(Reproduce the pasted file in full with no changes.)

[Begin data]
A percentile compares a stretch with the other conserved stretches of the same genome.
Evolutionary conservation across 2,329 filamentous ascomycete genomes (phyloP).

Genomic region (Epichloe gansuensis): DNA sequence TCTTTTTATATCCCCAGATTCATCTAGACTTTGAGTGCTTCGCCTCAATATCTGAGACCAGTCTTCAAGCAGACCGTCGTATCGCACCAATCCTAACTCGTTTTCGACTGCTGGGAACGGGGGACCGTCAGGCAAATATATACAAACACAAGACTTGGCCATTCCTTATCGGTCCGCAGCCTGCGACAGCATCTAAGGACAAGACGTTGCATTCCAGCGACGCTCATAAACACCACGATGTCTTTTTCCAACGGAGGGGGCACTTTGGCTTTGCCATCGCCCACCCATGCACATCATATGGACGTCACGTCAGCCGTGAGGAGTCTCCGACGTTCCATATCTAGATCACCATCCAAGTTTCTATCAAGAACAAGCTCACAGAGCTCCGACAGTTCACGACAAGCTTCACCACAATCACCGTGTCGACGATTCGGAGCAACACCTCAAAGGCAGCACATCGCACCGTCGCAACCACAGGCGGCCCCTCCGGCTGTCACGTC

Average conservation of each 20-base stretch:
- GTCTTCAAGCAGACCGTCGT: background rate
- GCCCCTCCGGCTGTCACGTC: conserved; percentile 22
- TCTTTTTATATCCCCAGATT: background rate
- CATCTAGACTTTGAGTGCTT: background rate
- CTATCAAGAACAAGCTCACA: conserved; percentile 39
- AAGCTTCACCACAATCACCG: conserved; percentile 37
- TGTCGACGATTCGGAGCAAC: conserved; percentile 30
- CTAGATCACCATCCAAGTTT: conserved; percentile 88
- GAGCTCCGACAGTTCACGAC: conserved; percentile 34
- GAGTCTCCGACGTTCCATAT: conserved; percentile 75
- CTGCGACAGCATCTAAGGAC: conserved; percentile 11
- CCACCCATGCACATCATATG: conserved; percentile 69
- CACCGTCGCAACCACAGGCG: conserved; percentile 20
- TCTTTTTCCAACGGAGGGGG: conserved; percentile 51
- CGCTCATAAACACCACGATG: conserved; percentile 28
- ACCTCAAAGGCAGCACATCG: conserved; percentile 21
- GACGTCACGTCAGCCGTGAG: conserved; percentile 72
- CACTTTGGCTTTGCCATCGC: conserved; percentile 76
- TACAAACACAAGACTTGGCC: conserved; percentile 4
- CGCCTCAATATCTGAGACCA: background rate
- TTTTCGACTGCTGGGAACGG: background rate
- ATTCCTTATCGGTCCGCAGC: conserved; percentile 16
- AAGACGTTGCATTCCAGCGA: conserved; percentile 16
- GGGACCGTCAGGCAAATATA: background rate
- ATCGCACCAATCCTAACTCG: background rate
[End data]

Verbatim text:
A percentile compares a stretch with the other conserved stretches of the same genome.
Evolutionary conservation across 2,329 filamentous ascomycete genomes (phyloP).

Genomic region (Epichloe gansuensis): DNA sequence TCTTTTTATATCCCCAGATTCATCTAGACTTTGAGTGCTTCGCCTCAATATCTGAGACCAGTCTTCAAGCAGACCGTCGTATCGCACCAATCCTAACTCGTTTTCGACTGCTGGGAACGGGGGACCGTCAGGCAAATATATACAAACACAAGACTTGGCCATTCCTTATCGGTCCGCAGCCTGCGACAGCATCTAAGGACAAGACGTTGCATTCCAGCGACGCTCATAAACACCACGATGTCTTTTTCCAACGGAGGGGGCACTTTGGCTTTGCCATCGCCCACCCATGCACATCATATGGACGTCACGTCAGCCGTGAGGAGTCTCCGACGTTCCATATCTAGATCACCATCCAAGTTTCTATCAAGAACAAGCTCACAGAGCTCCGACAGTTCACGACAAGCTTCACCACAATCACCGTGTCGACGATTCGGAGCAACACCTCAAAGGCAGCACATCGCACCGTCGCAACCACAGGCGGCCCCTCCGGCTGTCACGTC

Average conservation of each 20-base stretch:
- GTCTTCAAGCAGACCGTCGT: background rate
- GCCCCTCCGGCTGTCACGTC: conserved; percentile 22
- TCTTTTTATATCCCCAGATT: background rate
- CATCTAGACTTTGAGTGCTT: background rate
- CTATCAAGAACAAGCTCACA: conserved; percentile 39
- AAGCTTCACCACAATCACCG: conserved; percentile 37
- TGTCGACGATTCGGAGCAAC: conserved; percentile 30
- CTAGATCACCATCCAAGTTT: conserved; percentile 88
- GAGCTCCGACAGTTCACGAC: conserved; percentile 34
- GAGTCTCCGACGTTCCATAT: conserved; percentile 75
- CTGCGACAGCATCTAAGGAC: conserved; percentile 11
- CCACCCATGCACATCATATG: conserved; percentile 69
- CACCGTCGCAACCACAGGCG: conserved; percentile 20
- TCTTTTTCCAACGGAGGGGG: conserved; percentile 51
- CGCTCATAAACACCACGATG: conserved; percentile 28
- ACCTCAAAGGCAGCACATCG: conserved; percentile 21
- GACGTCACGTCAGCCGTGAG: conserved; percentile 72
- CACTTTGGCTTTGCCATCGC: conserved; percentile 76
- TACAAACACAAGACTTGGCC: conserved; percentile 4
- CGCCTCAATATCTGAGACCA: background rate
- TTTTCGACTGCTGGGAACGG: background rate
- ATTCCTTATCGGTCCGCAGC: conserved; percentile 16
- AAGACGTTGCATTCCAGCGA: conserved; percentile 16
- GGGACCGTCAGGCAAATATA: background rate
- ATCGCACCAATCCTAACTCG: background rate